If you’re under the age of 25, you probably won’t know this, but Heaton Park was once at the forefront of modern urban trends. Yep, it had it’s very own Lido – those outdoor swimming pools that people love so much down South.
Right, okay. So it wasn’t actually a lido. It was more like a concrete hole filled with mucky water, but the ‘pool’ at Heaton Park was very popular with families, kids and the occasional piss head back in the 80s and 90s.
It was more of a paddling pool if I’m being honest with you, but many years back – when Heaton Park first opened in 1902 – it actually did have its very own (proper) Lido – a purpose-build swimming pool for men and boys only.
This wasn’t a feature unique to Heaton Park, many of the city’s parks had them – including Alexandra Park in Moss Side, and by the 30s, all 8 of Manchester’s lidos were offering mixed bathing 6 days a week.
By the 50s though, every lido in the city was closed, and although they were initially very popular, their usage declined considerably over the years through a combination of fear of the (water-borne) disease polio and the high maintenance costs of keeping the water clean and free from dangers.
The Heaton Park paddling pool therefore became a rather unusual oddity left over from this time, and even though the main lido was closed, the children’s one continued to be open and maintained somewhat – although the cleanliness of the water was always a bit suspect.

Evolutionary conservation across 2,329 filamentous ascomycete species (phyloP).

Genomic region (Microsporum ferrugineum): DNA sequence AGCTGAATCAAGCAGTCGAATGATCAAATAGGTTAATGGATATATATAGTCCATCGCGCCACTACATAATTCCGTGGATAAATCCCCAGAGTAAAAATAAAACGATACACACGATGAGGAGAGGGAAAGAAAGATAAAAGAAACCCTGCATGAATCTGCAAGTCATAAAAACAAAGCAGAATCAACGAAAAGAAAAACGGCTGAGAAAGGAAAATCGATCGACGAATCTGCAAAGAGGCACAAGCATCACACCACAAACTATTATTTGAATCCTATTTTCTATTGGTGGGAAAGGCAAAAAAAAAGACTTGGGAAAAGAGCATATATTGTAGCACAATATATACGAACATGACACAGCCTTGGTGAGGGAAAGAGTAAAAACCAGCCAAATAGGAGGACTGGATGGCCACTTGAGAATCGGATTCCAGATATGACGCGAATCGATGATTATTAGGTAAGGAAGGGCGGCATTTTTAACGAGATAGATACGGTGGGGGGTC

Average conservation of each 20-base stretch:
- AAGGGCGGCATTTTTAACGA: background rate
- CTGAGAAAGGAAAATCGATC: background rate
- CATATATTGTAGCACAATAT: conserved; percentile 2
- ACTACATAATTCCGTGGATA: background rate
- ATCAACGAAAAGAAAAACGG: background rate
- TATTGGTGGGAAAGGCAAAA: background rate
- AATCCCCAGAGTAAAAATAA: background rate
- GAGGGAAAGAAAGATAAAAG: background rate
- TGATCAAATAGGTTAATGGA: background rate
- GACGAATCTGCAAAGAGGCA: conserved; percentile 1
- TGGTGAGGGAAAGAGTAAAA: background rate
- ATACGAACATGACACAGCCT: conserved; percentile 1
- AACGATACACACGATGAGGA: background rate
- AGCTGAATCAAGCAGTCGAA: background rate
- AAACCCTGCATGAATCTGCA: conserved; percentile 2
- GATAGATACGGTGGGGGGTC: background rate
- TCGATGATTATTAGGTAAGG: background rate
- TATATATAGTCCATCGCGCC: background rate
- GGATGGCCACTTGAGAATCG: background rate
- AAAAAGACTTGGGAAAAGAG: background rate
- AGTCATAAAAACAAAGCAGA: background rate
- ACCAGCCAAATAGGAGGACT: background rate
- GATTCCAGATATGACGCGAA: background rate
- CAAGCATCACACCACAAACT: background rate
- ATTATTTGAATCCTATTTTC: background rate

Located right next to the main playground, the paddling pool would get packed out when it was sunny, with kids running around all over the place, slipping, cracking heads open, pissing in the water and generally causing serious chaos.
As a little lad I remember vaguely being in here, and getting a load of stones stuck in my feet as I waddled about. Later when I was in my teens, we went down to Heaton Park for the day and the pool was still there, and although I didn’t want to get anywhere near the manky water, my step brother did get bitten by a little snake.
He was fine, although I’ve spoken to at least two other people in the past who also claim to have been bitten by a snake in and around the pool. Maybe it was the same one?
By the late 90s though, the paddling pool was in a serious state of disrepair and filled with dirty water. I suspect that the Council just decided it was best to leave it well alone, not talk about it and just ignore the fact that it was there.
There was always broken glass in the water, it was filthy and it was a Health & Safety nightmare – and so it was eventually filled in and taken from our lives forever.
In the years since, Heaton Park has had some serious investment shoved into it – especially when it comes to children’s play areas.
Super-safe and modern, there’s no chance that your kid will be in any danger on these things nowadays – not like back in the 90s when flying off a roundabout at 60mph head first or slicing open your ankle on a sharp brick on the side of the paddling pool was a right of passage.
Probably for the best really.